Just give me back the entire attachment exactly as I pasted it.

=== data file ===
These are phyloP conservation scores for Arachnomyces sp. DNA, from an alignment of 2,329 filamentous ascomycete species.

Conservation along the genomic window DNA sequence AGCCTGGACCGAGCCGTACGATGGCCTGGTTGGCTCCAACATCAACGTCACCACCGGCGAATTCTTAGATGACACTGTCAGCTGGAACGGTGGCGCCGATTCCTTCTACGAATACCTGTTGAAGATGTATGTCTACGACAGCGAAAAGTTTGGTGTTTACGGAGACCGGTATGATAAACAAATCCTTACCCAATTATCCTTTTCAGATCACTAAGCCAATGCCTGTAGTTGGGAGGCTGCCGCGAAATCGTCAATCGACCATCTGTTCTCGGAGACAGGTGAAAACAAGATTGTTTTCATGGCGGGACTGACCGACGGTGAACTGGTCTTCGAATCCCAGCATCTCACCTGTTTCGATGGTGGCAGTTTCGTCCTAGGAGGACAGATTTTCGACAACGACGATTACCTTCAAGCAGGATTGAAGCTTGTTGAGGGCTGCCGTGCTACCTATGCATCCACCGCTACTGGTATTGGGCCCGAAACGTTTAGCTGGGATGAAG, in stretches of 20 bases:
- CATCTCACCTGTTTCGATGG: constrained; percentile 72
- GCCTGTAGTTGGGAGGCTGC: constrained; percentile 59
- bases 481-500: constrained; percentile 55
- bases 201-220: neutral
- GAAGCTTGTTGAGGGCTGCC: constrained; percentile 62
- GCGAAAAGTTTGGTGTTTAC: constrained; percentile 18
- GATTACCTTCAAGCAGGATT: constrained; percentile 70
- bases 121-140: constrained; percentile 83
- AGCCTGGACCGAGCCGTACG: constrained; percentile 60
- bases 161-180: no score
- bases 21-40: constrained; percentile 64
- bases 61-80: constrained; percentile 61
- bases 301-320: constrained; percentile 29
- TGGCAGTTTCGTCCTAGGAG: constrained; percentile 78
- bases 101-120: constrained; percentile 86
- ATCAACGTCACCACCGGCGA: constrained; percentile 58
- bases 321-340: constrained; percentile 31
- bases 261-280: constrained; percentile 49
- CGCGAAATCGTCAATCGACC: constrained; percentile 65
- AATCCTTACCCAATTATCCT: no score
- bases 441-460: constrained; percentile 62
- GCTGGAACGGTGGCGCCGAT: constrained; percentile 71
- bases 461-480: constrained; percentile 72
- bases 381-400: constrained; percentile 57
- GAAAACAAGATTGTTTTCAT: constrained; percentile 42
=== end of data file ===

These are phyloP conservation scores for Arachnomyces sp. DNA, from an alignment of 2,329 filamentous ascomycete species.

Conservation along the genomic window DNA sequence AGCCTGGACCGAGCCGTACGATGGCCTGGTTGGCTCCAACATCAACGTCACCACCGGCGAATTCTTAGATGACACTGTCAGCTGGAACGGTGGCGCCGATTCCTTCTACGAATACCTGTTGAAGATGTATGTCTACGACAGCGAAAAGTTTGGTGTTTACGGAGACCGGTATGATAAACAAATCCTTACCCAATTATCCTTTTCAGATCACTAAGCCAATGCCTGTAGTTGGGAGGCTGCCGCGAAATCGTCAATCGACCATCTGTTCTCGGAGACAGGTGAAAACAAGATTGTTTTCATGGCGGGACTGACCGACGGTGAACTGGTCTTCGAATCCCAGCATCTCACCTGTTTCGATGGTGGCAGTTTCGTCCTAGGAGGACAGATTTTCGACAACGACGATTACCTTCAAGCAGGATTGAAGCTTGTTGAGGGCTGCCGTGCTACCTATGCATCCACCGCTACTGGTATTGGGCCCGAAACGTTTAGCTGGGATGAAG, in stretches of 20 bases:
- CATCTCACCTGTTTCGATGG: constrained; percentile 72
- GCCTGTAGTTGGGAGGCTGC: constrained; percentile 59
- bases 481-500: constrained; percentile 55
- bases 201-220: neutral
- GAAGCTTGTTGAGGGCTGCC: constrained; percentile 62
- GCGAAAAGTTTGGTGTTTAC: constrained; percentile 18
- GATTACCTTCAAGCAGGATT: constrained; percentile 70
- bases 121-140: constrained; percentile 83
- AGCCTGGACCGAGCCGTACG: constrained; percentile 60
- bases 161-180: no score
- bases 21-40: constrained; percentile 64
- bases 61-80: constrained; percentile 61
- bases 301-320: constrained; percentile 29
- TGGCAGTTTCGTCCTAGGAG: constrained; percentile 78
- bases 101-120: constrained; percentile 86
- ATCAACGTCACCACCGGCGA: constrained; percentile 58
- bases 321-340: constrained; percentile 31
- bases 261-280: constrained; percentile 49
- CGCGAAATCGTCAATCGACC: constrained; percentile 65
- AATCCTTACCCAATTATCCT: no score
- bases 441-460: constrained; percentile 62
- GCTGGAACGGTGGCGCCGAT: constrained; percentile 71
- bases 461-480: constrained; percentile 72
- bases 381-400: constrained; percentile 57
- GAAAACAAGATTGTTTTCAT: constrained; percentile 42